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Main Square Festival Review

Lynda Moyo was a Glasto girl before she discovered how the French do festivals

Written by . Published on July 12th 2011.

Main Square Festival Review

UK music festival lineups are better scheduled than most buses these days. From Glastonbury to Bestival, and all those in between, the biggest acts in the world are queuing up to play in our fields and sip our cider each and every summer.

It’s 20 minutes from Lille, 50 minutes from Paris, one hour 15 from Brussels, and less than two hours from London, with the potential to be the European epicentre for festivals, if you ask me.

European festivals have also grown in popularity, but until 2004 France was happy to play the neglected middle child (between the UK and Eastern Europe) as far as this scene was concerned. Never a country to be outdone by the Brits, they soon attempted to level the playing field with a few of their own, of which the main threat has to be Le Main Square Festival.

The Proud FrenchThe Proud French

I’ve always been a Glasto girl but it might have just edged it for me. Set in Arras, just outside of Lille, it doesn’t take a genius to recognise this little town as an idyllic setting for a three day musical extravaganza. It’s 20 minutes from Lille, 50 minutes from Paris, one hour 15 from Brussels, and less than two hours from London, with the potential to be the European epicentre for festivals, if you ask me. Festivals are best when in the most obscure locations, although I’m sure the cows down at Worthy Farm would beg to differ.

There are no cows to complain in Arras though. There’s no mud and no faint aroma of rotting tuna. Instead, three days of music breathes life into the picturesque surroundings of the Citadel in Arras. Despite being home to a population of 48,000 probably used to peace and quiet, no one so much as blinked an eyelid at the arrival of 40,000 festival goers. Why? Because it is by far, the best organised festival going.

Train Journey From Arras To LilleTrain Journey From Arras To LilleUpon arrival, there were no ghastly queues or hot headed security guards – just a system of ticket, bag check, in. As soon as you’re through the gates you are surrounded by historical buildings dating from the XVII century built on the plan of the great French architect Vauban. Embedded in the heart of the 40 hectares in the city centre, the square is also a world heritage site.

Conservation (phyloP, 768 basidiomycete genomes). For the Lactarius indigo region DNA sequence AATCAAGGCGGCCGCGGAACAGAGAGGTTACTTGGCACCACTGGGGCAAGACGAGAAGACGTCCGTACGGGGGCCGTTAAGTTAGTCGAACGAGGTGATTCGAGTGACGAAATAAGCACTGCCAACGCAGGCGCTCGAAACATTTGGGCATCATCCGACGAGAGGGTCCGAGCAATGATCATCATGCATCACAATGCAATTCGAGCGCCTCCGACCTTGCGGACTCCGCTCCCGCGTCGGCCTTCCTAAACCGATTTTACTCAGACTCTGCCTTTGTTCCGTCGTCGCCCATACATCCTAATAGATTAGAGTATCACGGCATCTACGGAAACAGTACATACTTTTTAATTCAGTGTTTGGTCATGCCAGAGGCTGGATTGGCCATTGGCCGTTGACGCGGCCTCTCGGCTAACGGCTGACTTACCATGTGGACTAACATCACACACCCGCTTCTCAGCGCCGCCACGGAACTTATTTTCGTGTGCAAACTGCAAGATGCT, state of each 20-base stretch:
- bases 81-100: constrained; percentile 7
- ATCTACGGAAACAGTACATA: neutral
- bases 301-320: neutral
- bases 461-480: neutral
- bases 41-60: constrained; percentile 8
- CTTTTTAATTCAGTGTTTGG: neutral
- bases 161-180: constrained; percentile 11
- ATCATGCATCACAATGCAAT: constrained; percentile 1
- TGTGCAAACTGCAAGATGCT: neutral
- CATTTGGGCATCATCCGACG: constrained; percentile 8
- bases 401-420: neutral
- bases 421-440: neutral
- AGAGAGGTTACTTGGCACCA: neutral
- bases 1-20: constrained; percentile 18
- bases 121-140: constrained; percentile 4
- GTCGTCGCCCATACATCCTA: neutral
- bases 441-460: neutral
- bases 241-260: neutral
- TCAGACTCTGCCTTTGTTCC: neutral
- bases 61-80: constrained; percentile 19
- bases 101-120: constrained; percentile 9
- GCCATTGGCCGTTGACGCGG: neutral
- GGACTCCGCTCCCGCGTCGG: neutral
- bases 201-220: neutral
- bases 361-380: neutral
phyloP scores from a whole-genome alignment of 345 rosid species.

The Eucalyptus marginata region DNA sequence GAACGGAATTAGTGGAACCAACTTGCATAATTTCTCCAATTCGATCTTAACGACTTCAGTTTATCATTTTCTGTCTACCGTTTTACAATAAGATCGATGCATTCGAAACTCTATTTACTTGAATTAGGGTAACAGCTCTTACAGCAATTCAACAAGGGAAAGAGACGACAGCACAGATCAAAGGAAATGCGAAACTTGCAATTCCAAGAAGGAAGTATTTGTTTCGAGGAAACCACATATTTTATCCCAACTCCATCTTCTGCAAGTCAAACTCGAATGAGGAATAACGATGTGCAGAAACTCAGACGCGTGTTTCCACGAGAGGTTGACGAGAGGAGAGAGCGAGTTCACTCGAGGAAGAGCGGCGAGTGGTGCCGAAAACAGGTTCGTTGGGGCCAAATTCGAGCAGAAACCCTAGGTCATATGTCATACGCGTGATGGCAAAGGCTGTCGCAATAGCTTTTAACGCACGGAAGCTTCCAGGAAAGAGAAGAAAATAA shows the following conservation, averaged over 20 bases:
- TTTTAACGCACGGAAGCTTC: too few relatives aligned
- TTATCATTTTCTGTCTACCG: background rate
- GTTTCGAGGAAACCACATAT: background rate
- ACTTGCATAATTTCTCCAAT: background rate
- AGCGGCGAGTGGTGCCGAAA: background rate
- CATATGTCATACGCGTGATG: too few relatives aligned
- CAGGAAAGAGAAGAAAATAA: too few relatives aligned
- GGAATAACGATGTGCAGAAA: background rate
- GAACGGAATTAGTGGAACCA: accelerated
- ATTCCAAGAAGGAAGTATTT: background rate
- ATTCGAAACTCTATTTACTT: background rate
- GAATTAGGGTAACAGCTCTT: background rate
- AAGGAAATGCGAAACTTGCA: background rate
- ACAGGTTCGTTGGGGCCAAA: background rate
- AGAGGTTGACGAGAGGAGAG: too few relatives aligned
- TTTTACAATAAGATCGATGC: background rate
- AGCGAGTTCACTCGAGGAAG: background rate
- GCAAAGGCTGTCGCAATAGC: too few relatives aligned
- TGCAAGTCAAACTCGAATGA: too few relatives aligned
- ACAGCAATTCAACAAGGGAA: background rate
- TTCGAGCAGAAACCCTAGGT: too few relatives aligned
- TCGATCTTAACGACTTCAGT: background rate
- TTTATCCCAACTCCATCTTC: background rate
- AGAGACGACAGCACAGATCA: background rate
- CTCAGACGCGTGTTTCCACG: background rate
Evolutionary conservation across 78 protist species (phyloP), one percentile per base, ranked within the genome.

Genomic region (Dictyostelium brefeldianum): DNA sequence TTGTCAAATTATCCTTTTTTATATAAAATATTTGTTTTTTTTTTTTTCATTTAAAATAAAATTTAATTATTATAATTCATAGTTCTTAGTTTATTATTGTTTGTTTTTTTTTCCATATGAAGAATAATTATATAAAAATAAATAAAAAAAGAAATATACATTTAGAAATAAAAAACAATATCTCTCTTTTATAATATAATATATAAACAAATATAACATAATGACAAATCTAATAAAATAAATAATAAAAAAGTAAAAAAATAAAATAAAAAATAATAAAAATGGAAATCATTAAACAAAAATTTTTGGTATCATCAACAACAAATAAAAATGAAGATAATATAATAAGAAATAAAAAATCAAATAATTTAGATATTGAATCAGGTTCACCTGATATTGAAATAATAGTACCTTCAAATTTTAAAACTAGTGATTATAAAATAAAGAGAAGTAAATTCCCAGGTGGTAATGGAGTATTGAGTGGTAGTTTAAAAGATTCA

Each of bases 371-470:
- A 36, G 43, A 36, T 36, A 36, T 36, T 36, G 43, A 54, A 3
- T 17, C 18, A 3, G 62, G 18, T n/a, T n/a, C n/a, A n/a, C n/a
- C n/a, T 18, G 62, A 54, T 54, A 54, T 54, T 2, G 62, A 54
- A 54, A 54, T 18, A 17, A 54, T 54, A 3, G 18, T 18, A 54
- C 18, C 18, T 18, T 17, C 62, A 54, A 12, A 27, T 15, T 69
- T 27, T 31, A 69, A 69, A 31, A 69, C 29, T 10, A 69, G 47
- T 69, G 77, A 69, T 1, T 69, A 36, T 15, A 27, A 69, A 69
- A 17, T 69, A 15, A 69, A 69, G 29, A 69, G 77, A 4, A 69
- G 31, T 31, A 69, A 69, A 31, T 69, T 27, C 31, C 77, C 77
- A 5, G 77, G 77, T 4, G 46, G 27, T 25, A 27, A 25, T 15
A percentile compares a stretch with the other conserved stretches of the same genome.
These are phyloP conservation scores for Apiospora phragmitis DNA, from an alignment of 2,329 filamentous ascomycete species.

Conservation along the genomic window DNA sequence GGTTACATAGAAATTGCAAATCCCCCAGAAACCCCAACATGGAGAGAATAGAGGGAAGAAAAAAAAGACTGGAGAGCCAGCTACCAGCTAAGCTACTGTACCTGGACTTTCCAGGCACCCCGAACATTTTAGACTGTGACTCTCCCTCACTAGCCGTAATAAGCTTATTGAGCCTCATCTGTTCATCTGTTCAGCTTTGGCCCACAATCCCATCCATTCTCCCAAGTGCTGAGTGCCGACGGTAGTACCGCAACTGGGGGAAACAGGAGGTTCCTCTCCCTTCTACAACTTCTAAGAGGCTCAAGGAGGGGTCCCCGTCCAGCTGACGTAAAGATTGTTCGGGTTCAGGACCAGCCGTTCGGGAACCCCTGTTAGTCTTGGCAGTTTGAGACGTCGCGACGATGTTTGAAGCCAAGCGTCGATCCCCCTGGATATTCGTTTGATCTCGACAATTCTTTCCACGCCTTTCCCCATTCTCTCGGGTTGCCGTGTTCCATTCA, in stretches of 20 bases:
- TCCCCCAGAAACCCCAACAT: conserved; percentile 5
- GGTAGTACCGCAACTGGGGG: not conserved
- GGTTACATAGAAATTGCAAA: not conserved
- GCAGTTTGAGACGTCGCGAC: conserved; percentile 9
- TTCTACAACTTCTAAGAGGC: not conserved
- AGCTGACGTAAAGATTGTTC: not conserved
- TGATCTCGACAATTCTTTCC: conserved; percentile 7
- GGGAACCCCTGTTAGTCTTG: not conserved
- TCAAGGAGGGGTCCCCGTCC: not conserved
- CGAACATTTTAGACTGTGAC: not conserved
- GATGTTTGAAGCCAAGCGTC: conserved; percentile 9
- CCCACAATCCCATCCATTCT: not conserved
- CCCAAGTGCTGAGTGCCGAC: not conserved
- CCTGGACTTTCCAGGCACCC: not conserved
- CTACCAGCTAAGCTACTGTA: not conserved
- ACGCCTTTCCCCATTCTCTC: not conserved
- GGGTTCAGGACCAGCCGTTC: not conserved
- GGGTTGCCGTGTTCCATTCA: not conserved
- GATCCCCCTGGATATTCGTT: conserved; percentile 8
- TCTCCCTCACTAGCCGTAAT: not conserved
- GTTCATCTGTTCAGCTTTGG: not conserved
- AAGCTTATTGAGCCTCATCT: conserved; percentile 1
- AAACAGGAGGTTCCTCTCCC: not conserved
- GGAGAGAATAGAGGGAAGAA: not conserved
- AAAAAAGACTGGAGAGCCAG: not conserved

There’s a dusty pathway which leads you through to the second open air stage too (The Green Room) and that’s where you find some actual grass to rest on. Both areas have a circumference of food joints and bars around them and, despite being a vast set up, nothing is difficult to get to. Go for a drink and you’ll be served in seconds. Options are limited (Heineken or Desperado) but then again you’re not left with drunken fools who have had too many shots and spirits in the sunshine by the end of the night.

The vibe is consistently merry and because refillable plastic cups are given out (for a €1 deposit) you don’t find yourself wading through rubbish. People somehow manage to rave respectfully here. Portaloos are plentiful and the loo roll never seems to run out because, well, it shouldn’t.

The festival also insists you buy drinks tokens, presumably to stop any till money going astray and this system also seems to create a more controlled level of drinking. Food wise, whatever you order seems to come in a baguette which is amusing, but more importantly great value for money. Our favourite dirty dish was kebab meat and French fries in a baguette, naturally. Or if you’re feeling fancy, dauphinoise potatoes, in a baguette too.

Things In BaguettesThings In Baguettes

On to the music and it seems the French festival goers are as diligent as the festival organisers. As we panned the square it was interesting to see that most people were wearing ear plugs. Safety first in the square, evidently, but this didn’t mean they were in any way ‘square’ when the acts came on.